On the other hand, if the boy is smart and is willing to work hard, he may improve his tennis enough to become a 5 star. In addition, he may get 2,000 SAT to meet minimum AI for an Ivy. Again, if getting into a top college is the goal, then one only needs to spend far less than $100,000 a year with Evert or Bollettieri.
How about donating $1,000,000 to an Ivy? Would that help kids' admission?
I think the minimum AI for Ivy athletes is about 190. Safe is maybe about 210. Don't see where 2000 SAT is the key criterion or minimum. Maybe that donation would help you, who knows!
Sorry, I'm not saying it literally, but meaning that you can't just buy a tennis player. I'm just assuming they are doing it to make him a pro as per the post about that kid. Hey if parents want and can afford to fork out wads of cash keep it coming, but doesn't guarantee a tour player, which I suspect many of the parents are looking for.
I agree with that!
(But maybe you can buy an Ivy Leaguer. Not sure about that myself, hope more people post up on that topic)
Well I know a kid who is on Harvard, one of their top players and he trained pretty much with one coach, at small club, and had 4.95 gpa. Never full time, and not sure what his parents spend but I would guess about one month of bills was about the same as one day for the kid from China.
Winston Lin, the #1 single at Columbia, ranked #40 something ITA, was coached by his dad, a professor. He only hit one hour a day in the winter. His dad did not start to play tennis until he was about 40. Really amazing!
In percentage terms?
I'm calling a time out for myself, because I don't see from this thread or anywhere else where this supposed Chinese family was trying to buy a ranking or an Ivy admission. For all we know the exorbitant tennis expense was chump change to them and a frolic.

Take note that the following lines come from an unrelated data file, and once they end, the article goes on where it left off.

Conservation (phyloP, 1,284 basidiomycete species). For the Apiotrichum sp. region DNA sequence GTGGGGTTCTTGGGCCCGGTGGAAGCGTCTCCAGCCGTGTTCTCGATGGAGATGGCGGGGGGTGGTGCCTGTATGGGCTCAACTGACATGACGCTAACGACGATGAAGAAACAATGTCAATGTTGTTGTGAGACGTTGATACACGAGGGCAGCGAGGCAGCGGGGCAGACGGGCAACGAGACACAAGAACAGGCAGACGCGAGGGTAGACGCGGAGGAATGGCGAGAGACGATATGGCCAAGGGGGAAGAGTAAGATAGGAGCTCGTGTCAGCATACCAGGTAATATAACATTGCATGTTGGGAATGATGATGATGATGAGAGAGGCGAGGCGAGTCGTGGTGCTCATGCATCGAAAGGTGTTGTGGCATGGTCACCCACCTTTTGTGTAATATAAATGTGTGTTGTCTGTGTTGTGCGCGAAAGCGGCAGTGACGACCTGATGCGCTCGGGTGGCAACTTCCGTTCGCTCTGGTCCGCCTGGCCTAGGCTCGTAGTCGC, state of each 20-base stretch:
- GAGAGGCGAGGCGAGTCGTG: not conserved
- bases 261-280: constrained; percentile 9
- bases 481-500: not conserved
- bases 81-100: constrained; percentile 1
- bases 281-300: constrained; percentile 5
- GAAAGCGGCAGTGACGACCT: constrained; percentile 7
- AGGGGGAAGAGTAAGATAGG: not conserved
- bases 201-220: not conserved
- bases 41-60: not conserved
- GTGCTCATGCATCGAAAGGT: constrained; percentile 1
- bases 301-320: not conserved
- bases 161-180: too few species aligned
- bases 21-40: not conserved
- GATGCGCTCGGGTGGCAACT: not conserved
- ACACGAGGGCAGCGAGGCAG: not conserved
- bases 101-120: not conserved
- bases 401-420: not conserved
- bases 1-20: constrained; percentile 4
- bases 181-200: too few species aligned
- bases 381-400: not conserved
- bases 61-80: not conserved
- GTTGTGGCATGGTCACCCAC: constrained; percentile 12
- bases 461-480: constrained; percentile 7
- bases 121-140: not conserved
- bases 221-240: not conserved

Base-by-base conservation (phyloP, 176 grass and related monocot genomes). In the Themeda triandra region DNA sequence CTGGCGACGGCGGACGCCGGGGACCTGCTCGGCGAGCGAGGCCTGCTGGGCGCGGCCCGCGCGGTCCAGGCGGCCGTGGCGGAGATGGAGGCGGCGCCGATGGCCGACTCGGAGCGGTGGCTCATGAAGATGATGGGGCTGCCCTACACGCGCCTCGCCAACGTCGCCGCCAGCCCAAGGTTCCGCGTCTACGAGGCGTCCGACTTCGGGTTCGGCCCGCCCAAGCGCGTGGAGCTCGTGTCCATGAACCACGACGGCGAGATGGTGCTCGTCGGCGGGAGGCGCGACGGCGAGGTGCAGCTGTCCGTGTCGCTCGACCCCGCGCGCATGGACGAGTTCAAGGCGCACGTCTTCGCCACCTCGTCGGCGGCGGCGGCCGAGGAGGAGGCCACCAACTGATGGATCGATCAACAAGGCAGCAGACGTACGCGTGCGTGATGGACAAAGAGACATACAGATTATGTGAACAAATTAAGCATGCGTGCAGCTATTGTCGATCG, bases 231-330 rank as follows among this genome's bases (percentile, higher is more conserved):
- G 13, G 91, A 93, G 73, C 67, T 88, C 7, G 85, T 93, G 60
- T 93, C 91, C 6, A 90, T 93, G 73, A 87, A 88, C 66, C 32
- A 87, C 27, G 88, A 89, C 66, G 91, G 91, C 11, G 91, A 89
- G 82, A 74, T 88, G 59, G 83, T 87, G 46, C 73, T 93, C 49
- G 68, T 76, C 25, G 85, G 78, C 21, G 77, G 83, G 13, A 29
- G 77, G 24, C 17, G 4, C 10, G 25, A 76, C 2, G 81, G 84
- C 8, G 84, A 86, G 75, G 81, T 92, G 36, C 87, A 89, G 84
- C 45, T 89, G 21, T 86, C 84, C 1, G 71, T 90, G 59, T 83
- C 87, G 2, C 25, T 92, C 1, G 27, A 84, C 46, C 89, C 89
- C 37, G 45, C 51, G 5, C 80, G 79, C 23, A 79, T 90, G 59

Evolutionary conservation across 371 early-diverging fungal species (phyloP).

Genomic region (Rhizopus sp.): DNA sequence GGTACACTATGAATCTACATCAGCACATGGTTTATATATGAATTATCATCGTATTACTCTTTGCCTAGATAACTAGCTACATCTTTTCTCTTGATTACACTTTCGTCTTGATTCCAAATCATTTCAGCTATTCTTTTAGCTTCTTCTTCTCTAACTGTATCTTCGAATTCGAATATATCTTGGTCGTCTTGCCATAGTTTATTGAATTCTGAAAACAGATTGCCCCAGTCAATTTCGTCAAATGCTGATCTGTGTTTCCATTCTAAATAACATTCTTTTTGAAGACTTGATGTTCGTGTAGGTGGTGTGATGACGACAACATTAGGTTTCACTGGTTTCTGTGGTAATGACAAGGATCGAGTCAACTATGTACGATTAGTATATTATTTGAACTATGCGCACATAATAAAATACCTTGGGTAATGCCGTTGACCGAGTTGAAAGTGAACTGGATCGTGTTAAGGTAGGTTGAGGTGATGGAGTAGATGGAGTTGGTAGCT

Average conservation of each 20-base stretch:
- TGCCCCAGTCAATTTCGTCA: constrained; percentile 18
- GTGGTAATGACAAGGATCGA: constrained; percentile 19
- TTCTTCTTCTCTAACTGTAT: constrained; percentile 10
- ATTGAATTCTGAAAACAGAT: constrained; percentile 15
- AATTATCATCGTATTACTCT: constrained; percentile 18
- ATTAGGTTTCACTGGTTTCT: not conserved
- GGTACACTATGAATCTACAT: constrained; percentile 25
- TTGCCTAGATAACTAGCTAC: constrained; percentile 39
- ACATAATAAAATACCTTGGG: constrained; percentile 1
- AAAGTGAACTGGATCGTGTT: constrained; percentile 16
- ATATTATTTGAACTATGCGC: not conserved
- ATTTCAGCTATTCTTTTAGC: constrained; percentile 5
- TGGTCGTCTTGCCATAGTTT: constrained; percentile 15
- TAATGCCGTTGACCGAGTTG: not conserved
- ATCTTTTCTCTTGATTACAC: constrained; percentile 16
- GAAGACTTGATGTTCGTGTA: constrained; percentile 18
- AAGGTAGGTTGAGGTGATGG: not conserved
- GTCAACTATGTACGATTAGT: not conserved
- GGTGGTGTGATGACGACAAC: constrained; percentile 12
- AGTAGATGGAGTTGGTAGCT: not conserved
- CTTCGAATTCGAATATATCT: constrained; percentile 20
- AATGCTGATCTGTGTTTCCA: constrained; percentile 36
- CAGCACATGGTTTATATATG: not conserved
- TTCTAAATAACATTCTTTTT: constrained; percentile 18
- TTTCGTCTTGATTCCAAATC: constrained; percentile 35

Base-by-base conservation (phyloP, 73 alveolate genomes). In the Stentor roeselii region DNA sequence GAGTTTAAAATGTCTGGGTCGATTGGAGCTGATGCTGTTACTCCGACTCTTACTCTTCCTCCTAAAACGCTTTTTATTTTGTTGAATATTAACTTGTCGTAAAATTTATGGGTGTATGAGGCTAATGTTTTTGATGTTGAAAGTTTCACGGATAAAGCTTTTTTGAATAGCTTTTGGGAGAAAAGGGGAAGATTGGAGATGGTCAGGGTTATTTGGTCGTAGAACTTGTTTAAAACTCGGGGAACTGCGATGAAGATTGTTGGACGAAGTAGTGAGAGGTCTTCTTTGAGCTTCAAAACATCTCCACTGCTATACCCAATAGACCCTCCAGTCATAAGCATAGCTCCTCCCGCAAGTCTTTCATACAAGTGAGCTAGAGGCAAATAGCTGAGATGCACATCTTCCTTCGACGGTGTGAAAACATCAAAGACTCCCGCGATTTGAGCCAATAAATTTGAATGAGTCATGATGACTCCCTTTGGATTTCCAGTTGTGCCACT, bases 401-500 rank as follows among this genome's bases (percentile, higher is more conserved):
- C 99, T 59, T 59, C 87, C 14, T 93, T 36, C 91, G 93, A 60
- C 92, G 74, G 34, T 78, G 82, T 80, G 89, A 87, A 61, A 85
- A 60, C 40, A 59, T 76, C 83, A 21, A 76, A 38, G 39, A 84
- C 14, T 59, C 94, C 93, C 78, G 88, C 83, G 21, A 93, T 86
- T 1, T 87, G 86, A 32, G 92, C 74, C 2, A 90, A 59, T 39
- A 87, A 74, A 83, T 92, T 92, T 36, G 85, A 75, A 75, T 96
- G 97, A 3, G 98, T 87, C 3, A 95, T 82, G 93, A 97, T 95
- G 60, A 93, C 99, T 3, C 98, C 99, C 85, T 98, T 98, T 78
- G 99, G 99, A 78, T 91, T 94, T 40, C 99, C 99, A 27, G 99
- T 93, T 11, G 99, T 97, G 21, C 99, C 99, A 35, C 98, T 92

On the other hand........lots of indications on the Board that good ol' 'mericans are spending a high percentage of their wealth on just those objectives.
Not judging this to be good or bad.......just wondering how China got dragged into this. Because Li Na made the finals?
Anyway, I'm on time out here for at least a few more posts.
From page two.......
"My daughter trained with a boy from china who is here to become a pro. The mom said there are few choices and competition is too strong to get the top pros attention in china. Here she buys the time and gets what she wants. She is of new money where she says that her son will never have to get a job so she will do whatever it takes to reach her sons dream. She spends $700/day on tennis!"
I'm only commenting on this, not racist or anything else. Why do posters on here get so bent out of shape? As a teaching pro I personally think parents spend more than needed in chasing the tennis dream, but it is their money and dreams to pursue. I see parents pulling kids out of school to train full time and their kids are barely ranked top150 locally. But, it is what it is, academies have a business to run.